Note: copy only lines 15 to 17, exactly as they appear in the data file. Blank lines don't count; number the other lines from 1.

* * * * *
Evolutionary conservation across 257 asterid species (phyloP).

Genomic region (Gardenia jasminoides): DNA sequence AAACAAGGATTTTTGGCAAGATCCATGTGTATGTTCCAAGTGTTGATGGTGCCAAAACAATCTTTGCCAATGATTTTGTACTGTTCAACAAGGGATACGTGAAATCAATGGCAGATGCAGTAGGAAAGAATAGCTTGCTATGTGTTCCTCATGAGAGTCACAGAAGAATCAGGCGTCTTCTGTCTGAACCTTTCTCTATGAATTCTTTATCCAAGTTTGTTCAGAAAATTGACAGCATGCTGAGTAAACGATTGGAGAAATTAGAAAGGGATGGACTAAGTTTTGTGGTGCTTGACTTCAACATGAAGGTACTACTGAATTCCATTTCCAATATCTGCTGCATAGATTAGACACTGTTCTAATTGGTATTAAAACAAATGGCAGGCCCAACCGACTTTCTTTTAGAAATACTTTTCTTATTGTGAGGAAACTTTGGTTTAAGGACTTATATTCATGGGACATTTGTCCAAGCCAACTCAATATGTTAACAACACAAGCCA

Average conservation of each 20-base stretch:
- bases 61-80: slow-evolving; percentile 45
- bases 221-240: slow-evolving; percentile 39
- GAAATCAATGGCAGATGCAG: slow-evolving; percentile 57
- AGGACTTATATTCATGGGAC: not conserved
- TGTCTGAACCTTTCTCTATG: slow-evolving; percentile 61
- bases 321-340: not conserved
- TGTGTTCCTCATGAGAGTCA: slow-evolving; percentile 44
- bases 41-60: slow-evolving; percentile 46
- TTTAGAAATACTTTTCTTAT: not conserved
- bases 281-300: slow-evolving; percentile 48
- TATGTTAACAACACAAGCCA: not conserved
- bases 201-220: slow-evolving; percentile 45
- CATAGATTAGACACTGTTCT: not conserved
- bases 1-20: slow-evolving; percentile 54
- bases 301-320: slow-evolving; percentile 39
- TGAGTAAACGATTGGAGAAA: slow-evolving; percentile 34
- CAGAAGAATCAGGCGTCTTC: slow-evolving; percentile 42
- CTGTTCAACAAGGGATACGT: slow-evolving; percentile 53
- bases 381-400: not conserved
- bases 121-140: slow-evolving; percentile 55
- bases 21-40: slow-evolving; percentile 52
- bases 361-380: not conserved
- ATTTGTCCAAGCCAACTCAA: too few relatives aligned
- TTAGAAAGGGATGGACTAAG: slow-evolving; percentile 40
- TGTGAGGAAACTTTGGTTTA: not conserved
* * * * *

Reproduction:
- bases 201-220: slow-evolving; percentile 45
- CATAGATTAGACACTGTTCT: not conserved
- bases 1-20: slow-evolving; percentile 54